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Foster Care

May 23, 2012 | By Garrett Therolf, Los Angeles Times
Nearly a year after a social worker blew the whistle, Los Angeles County supervisors acknowledged Tuesday that a "crisis" had developed in a Wilshire Boulevard office building used to house difficult-to-place foster children and requested a new plan to house them. Supervisor Gloria Molina said the office near MacArthur Park, where the county's child protection agency has its nighttime, emergency operations, has become a "dumping ground" for hundreds of the county's most troubled children when social workers can't find a suitable foster home.
December 19, 2011
It used to be that when children in foster care turned 18, their surrogate parent — the county — would wash its figurative hands, wish the youth well and hope to never see them again. But the county too often does see them again, in court, in jail, living on the street, in substance-abuse treatment, in mental healthcare or in other programs for the traumatized and the have-nots. Even 18-year-olds with loving, functional families and the best care and support are seldom ready for independence and self-sufficiency, so it would be foolish to believe that foster youth aging out of the system without traditional family help will find jobs, get apartments and otherwise get on with the business of living without transitional assistance.
November 15, 2011
— Catholic Charities announced Monday that it was ending its legal battle over Illinois' civil unions law and no longer was providing state-funded services. The move ends the group's long history in Illinois of providing foster care and adoptions. Catholic Charities held foster care contracts with the state for about four decades. The group had wished to continue its state contracts, while also referring unmarried couples who want to be adoptive or foster parents to other agencies, citing principles of religious liberty and freedom of conscience.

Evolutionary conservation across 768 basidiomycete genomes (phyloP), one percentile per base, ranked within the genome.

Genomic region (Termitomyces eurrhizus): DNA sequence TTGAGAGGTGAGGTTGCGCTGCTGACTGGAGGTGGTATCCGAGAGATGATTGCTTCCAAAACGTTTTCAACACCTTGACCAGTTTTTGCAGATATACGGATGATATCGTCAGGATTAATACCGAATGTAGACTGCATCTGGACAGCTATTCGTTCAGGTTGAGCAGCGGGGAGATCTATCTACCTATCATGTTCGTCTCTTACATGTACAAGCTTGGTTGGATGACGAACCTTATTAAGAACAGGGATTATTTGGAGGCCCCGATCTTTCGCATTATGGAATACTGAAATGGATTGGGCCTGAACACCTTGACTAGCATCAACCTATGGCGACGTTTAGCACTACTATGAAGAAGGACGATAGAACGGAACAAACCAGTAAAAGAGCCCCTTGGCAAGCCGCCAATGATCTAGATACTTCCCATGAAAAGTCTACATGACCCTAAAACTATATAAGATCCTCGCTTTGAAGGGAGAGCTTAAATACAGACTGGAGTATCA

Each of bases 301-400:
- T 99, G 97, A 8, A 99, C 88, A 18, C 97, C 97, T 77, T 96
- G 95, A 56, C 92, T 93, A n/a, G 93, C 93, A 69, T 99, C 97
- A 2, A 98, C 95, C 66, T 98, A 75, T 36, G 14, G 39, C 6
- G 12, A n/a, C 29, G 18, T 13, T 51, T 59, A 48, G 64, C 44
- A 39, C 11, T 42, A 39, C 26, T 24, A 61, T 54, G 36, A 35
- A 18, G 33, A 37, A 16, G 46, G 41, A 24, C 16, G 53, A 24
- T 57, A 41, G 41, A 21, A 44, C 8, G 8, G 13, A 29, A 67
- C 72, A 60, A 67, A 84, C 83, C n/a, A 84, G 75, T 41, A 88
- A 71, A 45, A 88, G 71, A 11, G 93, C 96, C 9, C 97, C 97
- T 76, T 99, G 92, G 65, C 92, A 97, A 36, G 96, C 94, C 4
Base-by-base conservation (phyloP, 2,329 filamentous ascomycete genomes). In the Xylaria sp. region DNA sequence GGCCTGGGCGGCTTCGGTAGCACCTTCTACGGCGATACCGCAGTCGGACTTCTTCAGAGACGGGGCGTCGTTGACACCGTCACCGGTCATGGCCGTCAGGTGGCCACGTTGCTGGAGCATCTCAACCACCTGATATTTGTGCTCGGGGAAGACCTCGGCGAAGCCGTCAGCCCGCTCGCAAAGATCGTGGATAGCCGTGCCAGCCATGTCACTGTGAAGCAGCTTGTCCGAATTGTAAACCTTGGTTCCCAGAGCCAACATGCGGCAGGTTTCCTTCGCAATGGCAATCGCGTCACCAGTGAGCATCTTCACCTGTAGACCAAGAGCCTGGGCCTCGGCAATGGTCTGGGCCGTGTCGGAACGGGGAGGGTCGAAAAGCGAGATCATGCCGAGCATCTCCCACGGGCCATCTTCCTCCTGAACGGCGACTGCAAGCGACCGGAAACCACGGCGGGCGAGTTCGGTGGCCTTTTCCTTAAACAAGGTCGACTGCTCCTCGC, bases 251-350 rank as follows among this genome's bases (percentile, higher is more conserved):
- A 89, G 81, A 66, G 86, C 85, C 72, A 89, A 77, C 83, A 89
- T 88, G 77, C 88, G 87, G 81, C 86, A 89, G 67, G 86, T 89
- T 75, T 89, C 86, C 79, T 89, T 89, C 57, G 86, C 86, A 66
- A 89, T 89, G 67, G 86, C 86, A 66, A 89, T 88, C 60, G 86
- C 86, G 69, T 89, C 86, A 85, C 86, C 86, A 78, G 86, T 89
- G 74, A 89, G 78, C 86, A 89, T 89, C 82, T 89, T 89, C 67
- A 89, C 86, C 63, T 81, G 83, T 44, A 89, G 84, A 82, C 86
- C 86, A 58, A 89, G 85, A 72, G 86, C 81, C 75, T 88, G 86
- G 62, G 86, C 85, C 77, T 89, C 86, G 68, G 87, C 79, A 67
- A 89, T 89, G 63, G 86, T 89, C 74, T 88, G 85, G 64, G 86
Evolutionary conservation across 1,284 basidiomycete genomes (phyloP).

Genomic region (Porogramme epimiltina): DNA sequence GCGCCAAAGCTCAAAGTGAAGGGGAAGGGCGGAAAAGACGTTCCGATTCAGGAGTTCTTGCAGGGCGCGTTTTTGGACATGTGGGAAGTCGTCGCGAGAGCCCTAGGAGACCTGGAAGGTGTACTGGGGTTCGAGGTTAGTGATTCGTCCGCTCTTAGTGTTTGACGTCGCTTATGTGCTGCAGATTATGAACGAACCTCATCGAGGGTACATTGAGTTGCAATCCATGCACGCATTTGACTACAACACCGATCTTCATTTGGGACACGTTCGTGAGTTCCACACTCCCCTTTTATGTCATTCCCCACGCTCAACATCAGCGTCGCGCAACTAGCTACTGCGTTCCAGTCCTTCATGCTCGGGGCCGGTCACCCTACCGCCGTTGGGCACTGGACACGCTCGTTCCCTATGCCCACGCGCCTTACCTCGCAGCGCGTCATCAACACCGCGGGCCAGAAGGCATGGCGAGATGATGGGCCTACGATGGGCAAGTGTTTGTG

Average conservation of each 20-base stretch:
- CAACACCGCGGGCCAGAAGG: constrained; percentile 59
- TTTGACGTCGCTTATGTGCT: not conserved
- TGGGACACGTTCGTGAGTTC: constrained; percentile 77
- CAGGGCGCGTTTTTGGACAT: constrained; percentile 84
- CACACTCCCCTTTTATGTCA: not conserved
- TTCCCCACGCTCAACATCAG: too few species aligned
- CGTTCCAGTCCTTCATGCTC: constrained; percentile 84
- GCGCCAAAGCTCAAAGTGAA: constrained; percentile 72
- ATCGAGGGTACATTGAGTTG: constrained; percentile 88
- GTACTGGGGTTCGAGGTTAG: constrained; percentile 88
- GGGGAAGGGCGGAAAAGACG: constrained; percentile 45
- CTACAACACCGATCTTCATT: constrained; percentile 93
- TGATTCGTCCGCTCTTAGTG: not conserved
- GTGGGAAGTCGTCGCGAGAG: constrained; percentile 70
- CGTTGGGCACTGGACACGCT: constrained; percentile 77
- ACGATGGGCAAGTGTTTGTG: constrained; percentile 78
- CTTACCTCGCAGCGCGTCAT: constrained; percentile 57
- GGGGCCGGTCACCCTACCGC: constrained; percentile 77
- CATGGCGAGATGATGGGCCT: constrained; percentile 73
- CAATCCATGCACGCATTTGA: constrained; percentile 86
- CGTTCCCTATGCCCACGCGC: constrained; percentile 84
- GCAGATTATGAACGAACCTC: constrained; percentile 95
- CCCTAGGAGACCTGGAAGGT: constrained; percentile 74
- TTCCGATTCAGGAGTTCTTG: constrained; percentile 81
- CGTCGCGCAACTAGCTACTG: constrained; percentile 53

November 9, 2011 | By Garrett Therolf, Los Angeles Times
As California implements a new law extending foster care benefits to youths until age 21, social workers and policymakers should focus their efforts particularly on the hardest cases, according to a major new study. The study found that substantial amounts of money are being spent on Los Angeles County's so-called crossover youth — children who start out as foster kids and end up committing crimes that land them in the juvenile justice system. At least 10% of the 20,000 youths under probation supervision were foster children, the study found.
July 14, 2011 | By Chris Woolston, HealthKey / For the Booster Shots blog
Foster care might be the best place for extremely overweight kids - or so says Dr. David Ludwig, director of the Optimal Weight for Life program at Children's Hospital in Boston, and one of the country's leading crusaders against childhood obesity. It's not going to happen soon. There are no patrols of social workers ready to abscond with the fat kids of America. But Ludwig's suggestion is bound to spark outrage - and perhaps more than a little shame - in parents. They know they have lost control, and they know they could be doing a better job of keeping their kids healthy.